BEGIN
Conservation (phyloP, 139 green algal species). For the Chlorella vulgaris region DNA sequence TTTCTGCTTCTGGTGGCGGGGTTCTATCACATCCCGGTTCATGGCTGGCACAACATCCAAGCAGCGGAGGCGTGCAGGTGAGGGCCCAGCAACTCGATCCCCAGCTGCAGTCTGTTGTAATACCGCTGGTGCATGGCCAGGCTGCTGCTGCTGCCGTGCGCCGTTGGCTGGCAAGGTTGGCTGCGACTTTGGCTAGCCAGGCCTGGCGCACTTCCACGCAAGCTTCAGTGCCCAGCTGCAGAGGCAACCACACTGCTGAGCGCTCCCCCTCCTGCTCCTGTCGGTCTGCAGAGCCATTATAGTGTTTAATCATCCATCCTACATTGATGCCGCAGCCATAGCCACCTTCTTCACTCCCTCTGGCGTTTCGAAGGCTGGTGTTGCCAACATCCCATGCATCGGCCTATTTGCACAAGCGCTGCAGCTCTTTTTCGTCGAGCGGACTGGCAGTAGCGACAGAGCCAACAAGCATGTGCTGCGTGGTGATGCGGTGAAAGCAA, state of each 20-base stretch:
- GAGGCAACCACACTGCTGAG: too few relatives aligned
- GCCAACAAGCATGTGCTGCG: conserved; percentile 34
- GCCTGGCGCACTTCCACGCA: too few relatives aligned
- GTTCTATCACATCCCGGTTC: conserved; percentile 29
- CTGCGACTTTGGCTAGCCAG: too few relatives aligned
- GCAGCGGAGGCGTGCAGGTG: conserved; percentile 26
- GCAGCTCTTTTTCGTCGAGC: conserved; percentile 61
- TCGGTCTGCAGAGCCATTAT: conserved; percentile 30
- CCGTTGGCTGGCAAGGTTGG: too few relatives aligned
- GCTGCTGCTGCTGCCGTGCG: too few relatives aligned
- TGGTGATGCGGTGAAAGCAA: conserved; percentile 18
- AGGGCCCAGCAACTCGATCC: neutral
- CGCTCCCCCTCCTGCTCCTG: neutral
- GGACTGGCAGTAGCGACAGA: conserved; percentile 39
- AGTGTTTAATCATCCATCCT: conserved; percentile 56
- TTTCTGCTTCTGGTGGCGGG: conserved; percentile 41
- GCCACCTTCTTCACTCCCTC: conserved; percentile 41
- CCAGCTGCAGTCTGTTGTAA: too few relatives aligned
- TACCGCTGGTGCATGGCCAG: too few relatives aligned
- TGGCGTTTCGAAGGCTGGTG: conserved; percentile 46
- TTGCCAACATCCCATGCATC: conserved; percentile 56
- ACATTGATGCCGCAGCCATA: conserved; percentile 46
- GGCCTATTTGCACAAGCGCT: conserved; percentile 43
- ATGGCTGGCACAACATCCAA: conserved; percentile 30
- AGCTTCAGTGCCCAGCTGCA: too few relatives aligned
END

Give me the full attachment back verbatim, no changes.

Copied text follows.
Conservation (phyloP, 139 green algal species). For the Chlorella vulgaris region DNA sequence TTTCTGCTTCTGGTGGCGGGGTTCTATCACATCCCGGTTCATGGCTGGCACAACATCCAAGCAGCGGAGGCGTGCAGGTGAGGGCCCAGCAACTCGATCCCCAGCTGCAGTCTGTTGTAATACCGCTGGTGCATGGCCAGGCTGCTGCTGCTGCCGTGCGCCGTTGGCTGGCAAGGTTGGCTGCGACTTTGGCTAGCCAGGCCTGGCGCACTTCCACGCAAGCTTCAGTGCCCAGCTGCAGAGGCAACCACACTGCTGAGCGCTCCCCCTCCTGCTCCTGTCGGTCTGCAGAGCCATTATAGTGTTTAATCATCCATCCTACATTGATGCCGCAGCCATAGCCACCTTCTTCACTCCCTCTGGCGTTTCGAAGGCTGGTGTTGCCAACATCCCATGCATCGGCCTATTTGCACAAGCGCTGCAGCTCTTTTTCGTCGAGCGGACTGGCAGTAGCGACAGAGCCAACAAGCATGTGCTGCGTGGTGATGCGGTGAAAGCAA, state of each 20-base stretch:
- GAGGCAACCACACTGCTGAG: too few relatives aligned
- GCCAACAAGCATGTGCTGCG: conserved; percentile 34
- GCCTGGCGCACTTCCACGCA: too few relatives aligned
- GTTCTATCACATCCCGGTTC: conserved; percentile 29
- CTGCGACTTTGGCTAGCCAG: too few relatives aligned
- GCAGCGGAGGCGTGCAGGTG: conserved; percentile 26
- GCAGCTCTTTTTCGTCGAGC: conserved; percentile 61
- TCGGTCTGCAGAGCCATTAT: conserved; percentile 30
- CCGTTGGCTGGCAAGGTTGG: too few relatives aligned
- GCTGCTGCTGCTGCCGTGCG: too few relatives aligned
- TGGTGATGCGGTGAAAGCAA: conserved; percentile 18
- AGGGCCCAGCAACTCGATCC: neutral
- CGCTCCCCCTCCTGCTCCTG: neutral
- GGACTGGCAGTAGCGACAGA: conserved; percentile 39
- AGTGTTTAATCATCCATCCT: conserved; percentile 56
- TTTCTGCTTCTGGTGGCGGG: conserved; percentile 41
- GCCACCTTCTTCACTCCCTC: conserved; percentile 41
- CCAGCTGCAGTCTGTTGTAA: too few relatives aligned
- TACCGCTGGTGCATGGCCAG: too few relatives aligned
- TGGCGTTTCGAAGGCTGGTG: conserved; percentile 46
- TTGCCAACATCCCATGCATC: conserved; percentile 56
- ACATTGATGCCGCAGCCATA: conserved; percentile 46
- GGCCTATTTGCACAAGCGCT: conserved; percentile 43
- ATGGCTGGCACAACATCCAA: conserved; percentile 30
- AGCTTCAGTGCCCAGCTGCA: too few relatives aligned